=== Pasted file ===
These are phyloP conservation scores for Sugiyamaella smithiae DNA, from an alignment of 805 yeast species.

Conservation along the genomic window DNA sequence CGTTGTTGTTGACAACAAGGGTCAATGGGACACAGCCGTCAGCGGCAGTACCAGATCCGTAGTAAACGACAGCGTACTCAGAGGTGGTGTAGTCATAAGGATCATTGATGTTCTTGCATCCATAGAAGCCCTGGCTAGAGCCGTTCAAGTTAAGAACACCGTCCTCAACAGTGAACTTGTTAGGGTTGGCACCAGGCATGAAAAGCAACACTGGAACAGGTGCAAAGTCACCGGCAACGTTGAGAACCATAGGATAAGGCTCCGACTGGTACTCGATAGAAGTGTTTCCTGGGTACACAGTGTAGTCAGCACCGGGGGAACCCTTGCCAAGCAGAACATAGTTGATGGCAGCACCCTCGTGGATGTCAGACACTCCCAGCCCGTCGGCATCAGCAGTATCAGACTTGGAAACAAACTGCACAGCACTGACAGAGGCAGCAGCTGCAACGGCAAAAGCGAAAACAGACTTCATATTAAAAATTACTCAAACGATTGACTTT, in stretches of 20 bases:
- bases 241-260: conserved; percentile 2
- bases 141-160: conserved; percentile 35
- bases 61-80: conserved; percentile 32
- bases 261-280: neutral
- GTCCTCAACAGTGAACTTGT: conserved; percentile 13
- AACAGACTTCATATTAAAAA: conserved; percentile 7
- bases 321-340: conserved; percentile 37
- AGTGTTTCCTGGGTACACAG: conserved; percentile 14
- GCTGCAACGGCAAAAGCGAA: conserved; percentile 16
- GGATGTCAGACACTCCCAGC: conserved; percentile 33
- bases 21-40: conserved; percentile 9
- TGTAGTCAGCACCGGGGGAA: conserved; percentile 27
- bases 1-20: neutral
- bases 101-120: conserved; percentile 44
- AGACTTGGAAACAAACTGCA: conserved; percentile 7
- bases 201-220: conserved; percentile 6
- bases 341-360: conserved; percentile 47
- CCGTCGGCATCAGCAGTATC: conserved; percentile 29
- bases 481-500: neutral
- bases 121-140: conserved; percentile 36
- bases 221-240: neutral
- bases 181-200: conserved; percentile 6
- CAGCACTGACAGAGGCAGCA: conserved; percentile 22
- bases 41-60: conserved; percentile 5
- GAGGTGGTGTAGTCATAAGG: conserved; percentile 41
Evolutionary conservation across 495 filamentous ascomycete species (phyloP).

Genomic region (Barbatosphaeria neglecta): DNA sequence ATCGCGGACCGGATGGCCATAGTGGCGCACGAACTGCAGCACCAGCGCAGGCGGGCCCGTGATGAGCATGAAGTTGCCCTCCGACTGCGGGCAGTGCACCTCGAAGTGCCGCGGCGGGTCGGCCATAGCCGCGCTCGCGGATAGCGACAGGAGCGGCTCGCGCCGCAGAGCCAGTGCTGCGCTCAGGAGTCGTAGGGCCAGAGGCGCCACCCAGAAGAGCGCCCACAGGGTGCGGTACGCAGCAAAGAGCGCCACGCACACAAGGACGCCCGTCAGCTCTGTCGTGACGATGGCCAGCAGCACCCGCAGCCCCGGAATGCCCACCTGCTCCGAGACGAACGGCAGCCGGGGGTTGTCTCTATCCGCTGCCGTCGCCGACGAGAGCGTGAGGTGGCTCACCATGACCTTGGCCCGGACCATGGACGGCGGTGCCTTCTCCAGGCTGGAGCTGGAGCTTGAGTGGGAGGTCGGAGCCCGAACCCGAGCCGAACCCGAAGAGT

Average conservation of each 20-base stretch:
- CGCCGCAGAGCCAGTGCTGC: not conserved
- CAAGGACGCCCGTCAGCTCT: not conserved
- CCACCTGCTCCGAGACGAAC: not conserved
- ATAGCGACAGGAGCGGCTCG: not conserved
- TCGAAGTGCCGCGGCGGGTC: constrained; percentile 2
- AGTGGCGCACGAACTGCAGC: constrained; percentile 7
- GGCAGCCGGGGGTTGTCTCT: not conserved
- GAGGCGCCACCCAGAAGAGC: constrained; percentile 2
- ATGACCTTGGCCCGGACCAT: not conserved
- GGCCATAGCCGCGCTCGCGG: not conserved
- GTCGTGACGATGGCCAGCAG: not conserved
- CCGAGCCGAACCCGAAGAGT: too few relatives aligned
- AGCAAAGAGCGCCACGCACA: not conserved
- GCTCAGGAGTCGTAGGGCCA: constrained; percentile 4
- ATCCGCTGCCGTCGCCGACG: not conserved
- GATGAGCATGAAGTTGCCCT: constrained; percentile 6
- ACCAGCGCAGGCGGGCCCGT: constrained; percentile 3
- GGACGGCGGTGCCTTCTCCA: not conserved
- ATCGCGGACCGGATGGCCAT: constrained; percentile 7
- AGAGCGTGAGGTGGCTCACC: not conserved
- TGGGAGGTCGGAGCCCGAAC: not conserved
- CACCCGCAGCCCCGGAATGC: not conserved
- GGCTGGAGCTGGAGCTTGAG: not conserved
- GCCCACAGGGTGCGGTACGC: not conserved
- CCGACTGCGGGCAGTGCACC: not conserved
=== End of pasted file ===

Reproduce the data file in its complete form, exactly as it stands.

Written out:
These are phyloP conservation scores for Sugiyamaella smithiae DNA, from an alignment of 805 yeast species.

Conservation along the genomic window DNA sequence CGTTGTTGTTGACAACAAGGGTCAATGGGACACAGCCGTCAGCGGCAGTACCAGATCCGTAGTAAACGACAGCGTACTCAGAGGTGGTGTAGTCATAAGGATCATTGATGTTCTTGCATCCATAGAAGCCCTGGCTAGAGCCGTTCAAGTTAAGAACACCGTCCTCAACAGTGAACTTGTTAGGGTTGGCACCAGGCATGAAAAGCAACACTGGAACAGGTGCAAAGTCACCGGCAACGTTGAGAACCATAGGATAAGGCTCCGACTGGTACTCGATAGAAGTGTTTCCTGGGTACACAGTGTAGTCAGCACCGGGGGAACCCTTGCCAAGCAGAACATAGTTGATGGCAGCACCCTCGTGGATGTCAGACACTCCCAGCCCGTCGGCATCAGCAGTATCAGACTTGGAAACAAACTGCACAGCACTGACAGAGGCAGCAGCTGCAACGGCAAAAGCGAAAACAGACTTCATATTAAAAATTACTCAAACGATTGACTTT, in stretches of 20 bases:
- bases 241-260: conserved; percentile 2
- bases 141-160: conserved; percentile 35
- bases 61-80: conserved; percentile 32
- bases 261-280: neutral
- GTCCTCAACAGTGAACTTGT: conserved; percentile 13
- AACAGACTTCATATTAAAAA: conserved; percentile 7
- bases 321-340: conserved; percentile 37
- AGTGTTTCCTGGGTACACAG: conserved; percentile 14
- GCTGCAACGGCAAAAGCGAA: conserved; percentile 16
- GGATGTCAGACACTCCCAGC: conserved; percentile 33
- bases 21-40: conserved; percentile 9
- TGTAGTCAGCACCGGGGGAA: conserved; percentile 27
- bases 1-20: neutral
- bases 101-120: conserved; percentile 44
- AGACTTGGAAACAAACTGCA: conserved; percentile 7
- bases 201-220: conserved; percentile 6
- bases 341-360: conserved; percentile 47
- CCGTCGGCATCAGCAGTATC: conserved; percentile 29
- bases 481-500: neutral
- bases 121-140: conserved; percentile 36
- bases 221-240: neutral
- bases 181-200: conserved; percentile 6
- CAGCACTGACAGAGGCAGCA: conserved; percentile 22
- bases 41-60: conserved; percentile 5
- GAGGTGGTGTAGTCATAAGG: conserved; percentile 41
Evolutionary conservation across 495 filamentous ascomycete species (phyloP).

Genomic region (Barbatosphaeria neglecta): DNA sequence ATCGCGGACCGGATGGCCATAGTGGCGCACGAACTGCAGCACCAGCGCAGGCGGGCCCGTGATGAGCATGAAGTTGCCCTCCGACTGCGGGCAGTGCACCTCGAAGTGCCGCGGCGGGTCGGCCATAGCCGCGCTCGCGGATAGCGACAGGAGCGGCTCGCGCCGCAGAGCCAGTGCTGCGCTCAGGAGTCGTAGGGCCAGAGGCGCCACCCAGAAGAGCGCCCACAGGGTGCGGTACGCAGCAAAGAGCGCCACGCACACAAGGACGCCCGTCAGCTCTGTCGTGACGATGGCCAGCAGCACCCGCAGCCCCGGAATGCCCACCTGCTCCGAGACGAACGGCAGCCGGGGGTTGTCTCTATCCGCTGCCGTCGCCGACGAGAGCGTGAGGTGGCTCACCATGACCTTGGCCCGGACCATGGACGGCGGTGCCTTCTCCAGGCTGGAGCTGGAGCTTGAGTGGGAGGTCGGAGCCCGAACCCGAGCCGAACCCGAAGAGT

Average conservation of each 20-base stretch:
- CGCCGCAGAGCCAGTGCTGC: not conserved
- CAAGGACGCCCGTCAGCTCT: not conserved
- CCACCTGCTCCGAGACGAAC: not conserved
- ATAGCGACAGGAGCGGCTCG: not conserved
- TCGAAGTGCCGCGGCGGGTC: constrained; percentile 2
- AGTGGCGCACGAACTGCAGC: constrained; percentile 7
- GGCAGCCGGGGGTTGTCTCT: not conserved
- GAGGCGCCACCCAGAAGAGC: constrained; percentile 2
- ATGACCTTGGCCCGGACCAT: not conserved
- GGCCATAGCCGCGCTCGCGG: not conserved
- GTCGTGACGATGGCCAGCAG: not conserved
- CCGAGCCGAACCCGAAGAGT: too few relatives aligned
- AGCAAAGAGCGCCACGCACA: not conserved
- GCTCAGGAGTCGTAGGGCCA: constrained; percentile 4
- ATCCGCTGCCGTCGCCGACG: not conserved
- GATGAGCATGAAGTTGCCCT: constrained; percentile 6
- ACCAGCGCAGGCGGGCCCGT: constrained; percentile 3
- GGACGGCGGTGCCTTCTCCA: not conserved
- ATCGCGGACCGGATGGCCAT: constrained; percentile 7
- AGAGCGTGAGGTGGCTCACC: not conserved
- TGGGAGGTCGGAGCCCGAAC: not conserved
- CACCCGCAGCCCCGGAATGC: not conserved
- GGCTGGAGCTGGAGCTTGAG: not conserved
- GCCCACAGGGTGCGGTACGC: not conserved
- CCGACTGCGGGCAGTGCACC: not conserved